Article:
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Some U.S. Hospitals Manipulating Medicare System

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By Phil Cohen

Hospitals across the United States have found a way to manipulate Medicare and get themselves fast, easy money. Taking advantage of Medicare’s incentivized policy that encourages health care provides to administer higher quality care to as many patients as they can, hospitals have been disproportionately raising the prices of complex procedures.

The current Medicare system has a policy of giving hospitals special payments for treating extremely sick patients called “outlier costs,” according to the Wall Street Journal (WSJ). Typically, such payments are given to hospitals far before case reports are made official and submitted to the government, meaning that these payments are often made blindly. The government simply reimburses the hospital for however much money they charged the patient for the complicated procedure or treatment

Apparently, hospitals have gotten wise to this system which is contingent upon blind faith, and have raised the prices of administration to a level that is much higher than what the standard market costs should be.

Christ Hospital, in New Jersey, for instance, has made a $2.93 million profit since 2013 on raising the prices of their administration of special procedures. None of that money was earned because they took in more patients or administered a higher quality of care—rather, they have increased their listing prices by about 60%, according to the Wall Street Journal.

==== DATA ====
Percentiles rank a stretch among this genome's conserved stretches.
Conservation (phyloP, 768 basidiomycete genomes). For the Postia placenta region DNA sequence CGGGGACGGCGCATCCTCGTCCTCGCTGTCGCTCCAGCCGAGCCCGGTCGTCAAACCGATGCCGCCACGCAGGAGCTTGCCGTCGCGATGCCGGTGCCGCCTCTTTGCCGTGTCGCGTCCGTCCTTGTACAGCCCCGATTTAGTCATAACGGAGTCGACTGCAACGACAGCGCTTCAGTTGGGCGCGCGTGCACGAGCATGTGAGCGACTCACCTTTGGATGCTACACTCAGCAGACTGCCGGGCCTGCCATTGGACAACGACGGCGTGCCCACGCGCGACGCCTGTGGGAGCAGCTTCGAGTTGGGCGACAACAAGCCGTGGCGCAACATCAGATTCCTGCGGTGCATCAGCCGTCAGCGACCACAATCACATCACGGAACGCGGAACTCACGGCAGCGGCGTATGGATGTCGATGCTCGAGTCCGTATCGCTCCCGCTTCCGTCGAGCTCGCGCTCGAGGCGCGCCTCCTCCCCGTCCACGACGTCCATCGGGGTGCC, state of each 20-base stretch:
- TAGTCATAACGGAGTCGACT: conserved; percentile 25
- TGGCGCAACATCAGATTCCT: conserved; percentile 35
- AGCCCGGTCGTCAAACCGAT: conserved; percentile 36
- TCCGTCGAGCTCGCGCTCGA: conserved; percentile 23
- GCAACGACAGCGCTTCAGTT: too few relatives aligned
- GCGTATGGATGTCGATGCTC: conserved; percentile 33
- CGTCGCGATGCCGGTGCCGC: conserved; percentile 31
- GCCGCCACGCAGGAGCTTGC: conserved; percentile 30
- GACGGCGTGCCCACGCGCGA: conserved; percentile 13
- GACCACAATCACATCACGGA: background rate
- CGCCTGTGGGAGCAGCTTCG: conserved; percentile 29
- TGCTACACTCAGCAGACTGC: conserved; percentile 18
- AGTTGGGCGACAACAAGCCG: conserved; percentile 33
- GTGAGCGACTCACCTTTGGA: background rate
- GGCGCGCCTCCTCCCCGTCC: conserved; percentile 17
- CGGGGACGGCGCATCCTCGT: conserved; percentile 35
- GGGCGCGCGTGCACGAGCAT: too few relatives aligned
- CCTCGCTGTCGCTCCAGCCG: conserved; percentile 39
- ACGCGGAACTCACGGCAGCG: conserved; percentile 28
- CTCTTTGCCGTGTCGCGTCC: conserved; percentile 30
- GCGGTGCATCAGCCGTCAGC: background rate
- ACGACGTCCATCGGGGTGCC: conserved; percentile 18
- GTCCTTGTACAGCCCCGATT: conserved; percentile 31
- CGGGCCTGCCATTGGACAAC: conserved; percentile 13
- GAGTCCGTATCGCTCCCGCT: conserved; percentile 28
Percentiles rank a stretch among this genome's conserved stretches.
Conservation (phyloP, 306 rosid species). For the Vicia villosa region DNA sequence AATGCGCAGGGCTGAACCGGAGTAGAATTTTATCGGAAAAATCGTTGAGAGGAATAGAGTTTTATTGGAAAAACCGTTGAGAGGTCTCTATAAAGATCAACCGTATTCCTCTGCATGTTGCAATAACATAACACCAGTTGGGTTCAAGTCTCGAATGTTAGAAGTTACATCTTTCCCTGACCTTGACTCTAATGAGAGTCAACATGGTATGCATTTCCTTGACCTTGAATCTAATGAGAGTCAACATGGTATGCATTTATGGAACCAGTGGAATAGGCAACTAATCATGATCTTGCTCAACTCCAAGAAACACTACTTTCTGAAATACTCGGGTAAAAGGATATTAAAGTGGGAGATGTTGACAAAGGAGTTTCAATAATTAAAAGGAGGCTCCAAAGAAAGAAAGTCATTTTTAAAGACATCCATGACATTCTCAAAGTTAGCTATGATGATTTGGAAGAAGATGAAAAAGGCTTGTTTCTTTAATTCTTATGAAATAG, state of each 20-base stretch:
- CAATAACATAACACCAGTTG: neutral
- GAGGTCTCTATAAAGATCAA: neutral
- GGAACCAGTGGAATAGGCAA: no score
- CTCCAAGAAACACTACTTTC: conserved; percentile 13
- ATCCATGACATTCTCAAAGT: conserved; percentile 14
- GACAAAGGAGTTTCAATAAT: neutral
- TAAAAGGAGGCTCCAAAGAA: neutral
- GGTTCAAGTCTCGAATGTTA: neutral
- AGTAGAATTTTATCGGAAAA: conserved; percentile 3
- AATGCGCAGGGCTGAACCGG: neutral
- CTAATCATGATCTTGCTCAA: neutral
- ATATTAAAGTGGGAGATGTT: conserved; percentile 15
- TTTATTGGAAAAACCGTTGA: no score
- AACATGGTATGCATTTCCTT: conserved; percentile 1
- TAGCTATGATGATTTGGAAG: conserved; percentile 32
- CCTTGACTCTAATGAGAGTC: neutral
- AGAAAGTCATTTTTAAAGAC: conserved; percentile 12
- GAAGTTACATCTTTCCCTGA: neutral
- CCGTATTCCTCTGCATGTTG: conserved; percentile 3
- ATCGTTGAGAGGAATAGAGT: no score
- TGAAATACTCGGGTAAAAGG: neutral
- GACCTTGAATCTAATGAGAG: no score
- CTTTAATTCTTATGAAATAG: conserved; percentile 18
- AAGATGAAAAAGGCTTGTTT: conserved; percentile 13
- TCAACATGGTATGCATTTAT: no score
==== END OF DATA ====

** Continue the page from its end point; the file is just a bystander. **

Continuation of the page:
This is just one of the nation’s many health care institutions that have discovered how to take advantage of Medicare’s incentivized policies. The Wall Street Journal has identified over $2.6 billion in overpayments that Medicare has issued to various hospitals since 2010.

Nonetheless, Christ Hospital, whose parent company is CarePoint Health, insists that they have acted in complete accordance with the Medicare guidelines. A spokesman told WSJ, “CarePoint goes to great lengths to avoid receiving any undue outlier payments by notifying [Medicare] of any changes in charges immediately.”

Regardless, there is no doubting that there are several flaws with the current Medicare payment policy regarding outlier costs. The government is too often forced into overpaying healthcare providers for their administration of special procedures. Additionally, studies have found that Medicare has also been found to underpay hospitals by about $550 million if they do not keep pace with the hawkish price raises being implemented by their competitors nationwide.

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Phil Cohen

About the author

Philip Cohen is the founder and President of PRN Funding, LLC. PRN Funding is an extraordinarily focused niche player in healthcare funding. With years of…... Read More

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